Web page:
Silent Summer Nights

Celebrate the End of Summer in Style

Grandview Park, Commercial Drive at William Street, Vancouver
September 1 – 3, 2006
Screenings begin at 8:15pm – FREE !

Do something a little different this Labour Day weekend—stroll into Commercial Drive’s Grandview Park for the sixth annual Silent Summer Nights, three glorious evenings of the best in silent film. Park your blanket under the stars and enjoy great cinema, all to the thrilling accompaniment of original live music by Eye of Newt and special guests. A Labour Day classic.

Weather Update, Sept 1, 2006: It’s Sunny—see you there!

The Gold Rush

Charlie chaplin - the gold rush

(1925) Friday, September 1, 2006

The film Charlie Chaplin most wanted to be remembered by – The Gold Rush is the quintessential Chaplin film, with a balance of slapstick comedy and pantomime, social satire, and moments of tenderness. A Lone Prospector, a valiant weakling, seeks fame and fortune in the mad rush for hidden gold in the Alaskan wilderness.

Featuring live accompaniment by Stefan Smulovitz (viola/laptop), Viviane Houl (voice), Pepe Danza (winds/percussion), and Peggy Lee (cello).

Three Monks

A da - three monks

(1980) Saturday, September 2, 2006

Winner of a Golden Rooster and a Silver Bear, A Da’s animated Three Monks is an adaptation of a Chinese folk proverb:

“One monk will shoulder two buckets of water, two monks will share the load, but add a third and no one will want to fetch the water.”

Featuring live accompaniment by Stefan Smulovitz (viola/laptop), Viviane Houle (voice), Pepe Danza (winds/percussion), Peggy Lee (cello), with narration by Andrew Laurensen.


Fritz lang - metropolis

(1927) Sunday, September 3, 2006

Possibly the crowning achievement of silent cinema, Fritz Lang’s blockbuster fuses the frenetic storytelling of twenties pulp fiction with Lang’s personal fascination with the dark side of human nature. A vast towering city’s exploited subterranean workforce threatens to overthrow the technocratic elite who callously rule them from above – even if it means destroying the city itself. Lang’s dystopian vision of the future pits science against religion, love against death and revenge against redemption.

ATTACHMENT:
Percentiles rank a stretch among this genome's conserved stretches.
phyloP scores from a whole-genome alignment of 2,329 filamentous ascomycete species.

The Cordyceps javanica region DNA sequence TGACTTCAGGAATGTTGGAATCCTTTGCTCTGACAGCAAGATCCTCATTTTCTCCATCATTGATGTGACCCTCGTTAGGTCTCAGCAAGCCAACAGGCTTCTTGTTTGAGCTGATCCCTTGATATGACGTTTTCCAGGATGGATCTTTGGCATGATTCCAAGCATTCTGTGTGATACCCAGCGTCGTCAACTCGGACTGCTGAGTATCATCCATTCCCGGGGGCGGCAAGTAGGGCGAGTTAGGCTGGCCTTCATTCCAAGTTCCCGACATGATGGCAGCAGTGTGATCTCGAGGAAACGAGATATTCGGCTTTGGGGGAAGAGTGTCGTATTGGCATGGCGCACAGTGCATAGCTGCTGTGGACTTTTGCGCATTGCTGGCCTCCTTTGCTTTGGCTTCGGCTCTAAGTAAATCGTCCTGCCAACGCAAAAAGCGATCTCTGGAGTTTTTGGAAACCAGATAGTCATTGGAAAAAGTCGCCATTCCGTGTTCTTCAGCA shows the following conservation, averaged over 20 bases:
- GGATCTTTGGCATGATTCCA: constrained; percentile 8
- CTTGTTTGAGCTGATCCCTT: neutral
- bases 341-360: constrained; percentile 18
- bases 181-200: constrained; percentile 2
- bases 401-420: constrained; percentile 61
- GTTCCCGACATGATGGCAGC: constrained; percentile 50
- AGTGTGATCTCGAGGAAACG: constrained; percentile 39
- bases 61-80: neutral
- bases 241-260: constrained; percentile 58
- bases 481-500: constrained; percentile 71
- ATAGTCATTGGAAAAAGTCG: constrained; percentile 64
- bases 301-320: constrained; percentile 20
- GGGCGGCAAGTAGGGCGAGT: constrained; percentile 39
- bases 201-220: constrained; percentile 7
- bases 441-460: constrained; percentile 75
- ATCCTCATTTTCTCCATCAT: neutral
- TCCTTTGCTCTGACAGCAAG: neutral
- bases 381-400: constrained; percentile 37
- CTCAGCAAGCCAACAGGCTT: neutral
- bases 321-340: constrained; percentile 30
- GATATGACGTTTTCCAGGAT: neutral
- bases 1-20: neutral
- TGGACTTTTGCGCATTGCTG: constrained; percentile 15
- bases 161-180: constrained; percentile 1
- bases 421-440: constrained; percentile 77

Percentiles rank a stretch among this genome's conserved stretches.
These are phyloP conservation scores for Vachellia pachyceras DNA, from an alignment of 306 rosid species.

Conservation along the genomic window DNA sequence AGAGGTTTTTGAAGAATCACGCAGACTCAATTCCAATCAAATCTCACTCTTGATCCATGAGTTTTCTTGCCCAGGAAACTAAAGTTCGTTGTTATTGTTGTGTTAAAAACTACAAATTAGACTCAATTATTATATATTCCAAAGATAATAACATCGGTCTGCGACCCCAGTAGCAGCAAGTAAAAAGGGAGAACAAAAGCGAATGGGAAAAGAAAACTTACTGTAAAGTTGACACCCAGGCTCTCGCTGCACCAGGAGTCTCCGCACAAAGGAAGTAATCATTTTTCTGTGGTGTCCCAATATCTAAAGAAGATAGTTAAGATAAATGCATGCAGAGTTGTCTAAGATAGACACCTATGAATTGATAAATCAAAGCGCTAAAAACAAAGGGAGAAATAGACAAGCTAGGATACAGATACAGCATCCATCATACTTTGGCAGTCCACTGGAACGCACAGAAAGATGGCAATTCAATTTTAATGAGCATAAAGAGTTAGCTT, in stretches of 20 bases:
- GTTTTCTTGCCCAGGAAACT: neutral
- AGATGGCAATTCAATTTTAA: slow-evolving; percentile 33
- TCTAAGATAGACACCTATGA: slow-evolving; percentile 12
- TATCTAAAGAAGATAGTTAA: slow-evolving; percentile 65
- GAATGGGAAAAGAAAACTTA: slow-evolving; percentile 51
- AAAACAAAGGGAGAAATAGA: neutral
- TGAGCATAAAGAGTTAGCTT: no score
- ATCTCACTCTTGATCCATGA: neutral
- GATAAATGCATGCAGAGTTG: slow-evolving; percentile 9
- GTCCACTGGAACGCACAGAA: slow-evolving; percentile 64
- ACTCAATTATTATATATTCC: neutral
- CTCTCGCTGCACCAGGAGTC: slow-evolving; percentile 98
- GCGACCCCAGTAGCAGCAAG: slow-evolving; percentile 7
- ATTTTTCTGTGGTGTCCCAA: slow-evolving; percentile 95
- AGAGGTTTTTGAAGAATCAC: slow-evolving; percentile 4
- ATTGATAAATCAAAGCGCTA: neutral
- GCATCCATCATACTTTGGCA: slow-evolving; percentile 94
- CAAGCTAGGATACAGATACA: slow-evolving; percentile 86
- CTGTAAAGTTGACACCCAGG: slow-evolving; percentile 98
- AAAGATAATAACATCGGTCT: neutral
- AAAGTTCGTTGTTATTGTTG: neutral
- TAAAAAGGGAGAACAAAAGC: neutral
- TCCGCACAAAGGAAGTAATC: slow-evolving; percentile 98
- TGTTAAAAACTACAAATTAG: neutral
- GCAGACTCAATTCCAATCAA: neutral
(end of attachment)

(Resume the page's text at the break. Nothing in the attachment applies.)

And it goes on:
Featuring live accompaniment by Chris Kelly (sax/laptop), Randall Schmid (guitar), Pete Schmitt (bass), Skye Brooks (drums)

Eye of Newt’s Silent Summer Nights is a Rumble and Radix co-presentation.

This event is supported by Black Dog Video, The Wise Hall, Artrageous, and Now Orchestra.

can’t take me to the nearest cultural event, I’ll know everyone there

attempting to beat Francesco

After one intensely trying game of bowling with our afternoon “boyfriends”, it was decided that we probably couldn’t manage another. Instead we went to the J.J. Beans across the street and settled in to try and talk. (The staff thought we were brilliant). Conversation with Memo was pleasant, his default seems sweetly liberal, stone-faced or cheerfully surprised, but attempting to discuss the world with Francesco was too socially dysphoric to succeed for very long. His views are almost traumatizing to encounter. Thankfully, Oliver was there with a friend, and joined us before we got desperate. (When Francesco said, “I’m certain I speak for all the guys here when I say that naked men are disgusting.” it was like time stumbled over his tongue and slapped us all in the face.)

boyfriend two: Francesco

We sat together for almost an hour before Francesco left. Dominique admits that she worries now about encountering him. She thinks to cross the street before going past Abruzzio’s. I told her I have no such worry, being distinctive gives a girl practice dealing with strangers. Later I saw him across the street when I was shopping for nectarines and I almost waved, just to be contrary, but instead decided it wouldn’t be politic after he’d called me creepy so many times.